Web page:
I just started an exercise regime again, and I think I need help with my diet. I currently will work out, then go a day of rest, and then on the day I intend to exercise again, my muscles are in intense pain finally and take days to heal. I am assuming this is a problem with my diet (which is currently dismal).

My goals are to maintain my weight (if possible)

Increase my overall fitness level

increase my pushup/pullup/situp reps and running/sprinting distance.

I tried adding protein powder to my diet directly after i exercise, but that didn't seem to help.

So I need help with what I should be eating and when, or some good resources where i can find out how to do it myself. I am currently at a loss and the internet seems to be full of fad diet plans and i have no idea what is "good".


  • 24/Male
  • 5'10"
  • 175 - 185 (Don't own a scale but I've fluctuated between this with similar physical activity and diet for about 5 years)

Current Diet:

Morning: Nothing with coffee
Lunch:   Fast food
Dinner:  Varies between can of beans or pizza or 40g of soy protein if I have been working out
Also snack on almonds occasionally during the day.

Workout routine:

  • Run 2 miles
  • Push Ups - on the 21 push up route
  • Sit ups - do as many as i can hanging from a pull up bar before my grip goes out
  • Pull ups - Working on a routine i found on youtube which involves me starting with holding my body weight on the pullup bar and doing negatives

Its a pretty light routine, the pushups just got me, when i finished, i couldn't do a single knee pushup.

  • 3
    It could also be a problem with your workout. If you're in intense pain a couple days after exercise, you're exercising too hard. Scale it back, and then slowly ramp it back up.
    – Robin Ashe
    Jul 28, 2012 at 21:13
  • Agreed with Robin. What is your exercise regimen, Chris? And what is your current diet? More details make for better answers. Jul 28, 2012 at 22:56
  • I will update the question. Never thought I could go overboard on excercise..
    – Chris
    Jul 28, 2012 at 23:49
  • @Chris Excellent update, thanks. I forgot to note before that BMI is problematic, and there are better metrics. Jul 29, 2012 at 0:21
  • @Dave thanks, I'll update again! I don't necessarily mean bmi. I sword fight, and I'm at a good weight for not getting thrown around too much, so I'd just like to try and stay roughly the same weight while increasing my overall fitness.
    – Chris
    Jul 29, 2012 at 0:35

1 Answer 1


The good news is that your current diet has room for improvement.

Food Quality

Probably one of the best things you could do to match your diet to your exercise is simply work on improving the quality of items in it. Regardless of what foods you choose to eat, it's usually possible to eat better versions of them. For instance, speaking in the most general terms:

  • Processed foods (e.g. white bread) are more likely to have things in them that are problematic than unprocessed foods (e.g. fresh bread)
  • Grass-fed, free-range meats are more likely to have a healthy balance of omega-3 to omega-6 fatty acids (and as a bonus, they're more ethical!)
  • Pre-prepared store-bought sandwiches or meals are more likely to have things in it that don't make sense for your diet choices than food you prepare yourself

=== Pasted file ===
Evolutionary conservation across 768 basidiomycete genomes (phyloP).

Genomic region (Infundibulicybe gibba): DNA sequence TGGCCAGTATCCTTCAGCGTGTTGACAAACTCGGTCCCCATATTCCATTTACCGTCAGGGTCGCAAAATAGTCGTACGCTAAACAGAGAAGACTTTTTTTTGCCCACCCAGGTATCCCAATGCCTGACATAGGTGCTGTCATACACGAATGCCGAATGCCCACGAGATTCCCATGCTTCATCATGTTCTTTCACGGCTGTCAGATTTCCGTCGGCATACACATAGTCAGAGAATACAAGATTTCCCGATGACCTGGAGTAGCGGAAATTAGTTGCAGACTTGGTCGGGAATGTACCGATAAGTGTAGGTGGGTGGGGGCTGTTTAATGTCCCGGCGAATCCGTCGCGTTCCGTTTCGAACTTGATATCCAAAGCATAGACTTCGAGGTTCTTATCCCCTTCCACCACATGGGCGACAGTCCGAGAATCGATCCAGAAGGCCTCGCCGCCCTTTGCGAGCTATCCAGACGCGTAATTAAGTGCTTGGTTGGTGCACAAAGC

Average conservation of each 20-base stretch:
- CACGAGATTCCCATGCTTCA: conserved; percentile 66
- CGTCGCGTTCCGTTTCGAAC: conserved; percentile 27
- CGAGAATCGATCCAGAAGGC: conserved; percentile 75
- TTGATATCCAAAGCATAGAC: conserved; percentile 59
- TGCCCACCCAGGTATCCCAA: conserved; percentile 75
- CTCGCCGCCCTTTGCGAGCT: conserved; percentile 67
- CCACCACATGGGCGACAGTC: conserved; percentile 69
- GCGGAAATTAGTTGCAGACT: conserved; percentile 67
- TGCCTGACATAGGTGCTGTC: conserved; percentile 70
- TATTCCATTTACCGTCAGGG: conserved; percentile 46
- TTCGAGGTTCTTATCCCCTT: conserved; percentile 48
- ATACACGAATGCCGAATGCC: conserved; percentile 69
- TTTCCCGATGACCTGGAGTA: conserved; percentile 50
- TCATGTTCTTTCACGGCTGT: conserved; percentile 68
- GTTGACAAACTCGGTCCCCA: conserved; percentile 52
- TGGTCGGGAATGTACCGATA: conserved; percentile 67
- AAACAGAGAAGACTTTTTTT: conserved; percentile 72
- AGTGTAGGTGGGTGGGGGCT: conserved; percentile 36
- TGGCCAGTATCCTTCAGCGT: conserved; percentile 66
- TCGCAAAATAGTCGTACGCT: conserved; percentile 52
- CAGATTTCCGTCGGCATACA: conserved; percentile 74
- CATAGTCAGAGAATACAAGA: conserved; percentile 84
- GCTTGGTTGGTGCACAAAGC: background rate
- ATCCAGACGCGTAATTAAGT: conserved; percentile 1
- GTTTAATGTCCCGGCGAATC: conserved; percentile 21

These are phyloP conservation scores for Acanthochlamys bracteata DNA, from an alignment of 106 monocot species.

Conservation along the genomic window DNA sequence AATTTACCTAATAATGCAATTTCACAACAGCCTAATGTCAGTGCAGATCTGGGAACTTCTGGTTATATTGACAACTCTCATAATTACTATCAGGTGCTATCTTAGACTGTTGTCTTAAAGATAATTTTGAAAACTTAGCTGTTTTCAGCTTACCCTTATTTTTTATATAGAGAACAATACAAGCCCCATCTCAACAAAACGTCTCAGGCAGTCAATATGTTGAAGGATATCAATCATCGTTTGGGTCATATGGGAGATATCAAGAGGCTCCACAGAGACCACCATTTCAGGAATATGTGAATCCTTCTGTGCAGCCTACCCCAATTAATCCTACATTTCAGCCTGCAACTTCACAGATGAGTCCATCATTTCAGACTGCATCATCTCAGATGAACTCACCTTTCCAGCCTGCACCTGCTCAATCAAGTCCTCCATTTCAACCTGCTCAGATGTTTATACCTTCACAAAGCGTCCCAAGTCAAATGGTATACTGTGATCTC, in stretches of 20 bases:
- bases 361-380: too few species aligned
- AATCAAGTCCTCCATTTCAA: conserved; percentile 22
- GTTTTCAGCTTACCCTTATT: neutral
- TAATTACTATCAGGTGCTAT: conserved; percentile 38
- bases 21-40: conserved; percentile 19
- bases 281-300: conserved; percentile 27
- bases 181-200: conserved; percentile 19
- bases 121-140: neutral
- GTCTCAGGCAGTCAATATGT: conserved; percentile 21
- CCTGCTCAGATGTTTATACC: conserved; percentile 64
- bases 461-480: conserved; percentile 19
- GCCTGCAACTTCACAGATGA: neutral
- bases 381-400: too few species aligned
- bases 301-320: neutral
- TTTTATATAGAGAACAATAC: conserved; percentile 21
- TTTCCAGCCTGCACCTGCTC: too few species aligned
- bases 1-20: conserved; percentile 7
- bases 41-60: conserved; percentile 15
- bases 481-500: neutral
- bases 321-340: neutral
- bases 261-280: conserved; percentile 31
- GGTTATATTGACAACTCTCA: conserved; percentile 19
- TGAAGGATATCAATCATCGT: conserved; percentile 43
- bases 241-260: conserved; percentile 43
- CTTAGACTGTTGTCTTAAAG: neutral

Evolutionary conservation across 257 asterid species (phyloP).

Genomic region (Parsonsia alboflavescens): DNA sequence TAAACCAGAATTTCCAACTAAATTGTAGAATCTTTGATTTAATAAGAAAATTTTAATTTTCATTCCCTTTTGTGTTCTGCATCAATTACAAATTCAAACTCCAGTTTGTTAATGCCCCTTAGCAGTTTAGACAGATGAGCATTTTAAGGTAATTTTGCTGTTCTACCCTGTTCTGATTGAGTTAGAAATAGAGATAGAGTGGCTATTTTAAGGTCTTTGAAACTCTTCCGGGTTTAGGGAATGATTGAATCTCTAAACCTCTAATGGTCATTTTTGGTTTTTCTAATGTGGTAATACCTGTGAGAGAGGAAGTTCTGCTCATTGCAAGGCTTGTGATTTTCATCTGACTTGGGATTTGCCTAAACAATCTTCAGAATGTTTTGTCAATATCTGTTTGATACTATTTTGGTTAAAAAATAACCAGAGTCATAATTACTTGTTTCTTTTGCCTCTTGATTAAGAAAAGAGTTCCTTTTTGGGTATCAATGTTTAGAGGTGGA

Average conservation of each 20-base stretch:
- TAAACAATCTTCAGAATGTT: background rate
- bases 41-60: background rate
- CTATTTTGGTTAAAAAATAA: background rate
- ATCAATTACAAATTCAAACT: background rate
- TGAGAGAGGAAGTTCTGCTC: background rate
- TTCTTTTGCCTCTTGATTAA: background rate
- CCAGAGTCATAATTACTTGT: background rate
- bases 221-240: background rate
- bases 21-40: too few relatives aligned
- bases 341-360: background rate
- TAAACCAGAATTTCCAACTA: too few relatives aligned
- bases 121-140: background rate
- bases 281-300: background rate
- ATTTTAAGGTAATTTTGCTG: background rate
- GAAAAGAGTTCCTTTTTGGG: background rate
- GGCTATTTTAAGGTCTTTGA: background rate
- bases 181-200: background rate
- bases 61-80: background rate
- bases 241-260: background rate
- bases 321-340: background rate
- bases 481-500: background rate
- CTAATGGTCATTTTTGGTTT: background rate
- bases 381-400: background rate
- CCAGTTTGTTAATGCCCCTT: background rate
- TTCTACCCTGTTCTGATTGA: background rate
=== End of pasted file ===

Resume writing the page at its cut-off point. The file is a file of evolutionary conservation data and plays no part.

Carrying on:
• Organic, local, or heirloom fruits and vegetables are more likely to be free of pesticides and be bred for flavor instead of hardiness

In addition, focusing on food quality can involve increasing your awareness of what you're eating, which can lead to thinking about why you're eating it, which can lead to better meal planning, and so on in a virtuous cycle.

What I would eat if I were you

Vegetables, grass-fed meat, free-range chicken, wild-caught fish, greens, good fats like butter, coconut oil, and olive oil. If you tolerate dairy well, full-fat milk and yogurt can be great too.

If you eat real food, with good meat, real fat, and plenty of vegetables, it will be hard to do wrong.

A good start on this approach would be the paleo diet framework. It's an attempt to use an evolutionary framework to critically look at our diet choices. It often gets billed as "eat like a caveman", which is useful as an elevator pitch but not terribly accurate. A similar method, rooted in historical diets, is that of Weston A. Price. Either of these would be a fine starting point to look into food decisions.

  • Why whole milk instead of skim milk? Most of those things I have been taught to eat as a kid, I just haven't been out of laziness, which needs to change. The only difference is that I always grew up drinking skim milk. (Not that it makes a difference at this point, I have grown in to a dairy intolerance)
    – Chris
    Jul 29, 2012 at 1:55
  • 1
    @Chris Whole milk is milk. Skim milk is white water. Fat is good for you! But if you're intolerant of dairy, probably only unpasteurized raw milk, which some dairy-averse people have success with, has even a chance of being relevant to your situation. Jul 29, 2012 at 2:02
  • 1
    Actually, pasteurized goat milk and particularly sheep milk can also work, although I support raw milk if possible as well.
    – Robin Ashe
    Jul 29, 2012 at 14:17
  • @RobinAshe You're right; I phrased that poorly. Jul 29, 2012 at 15:47

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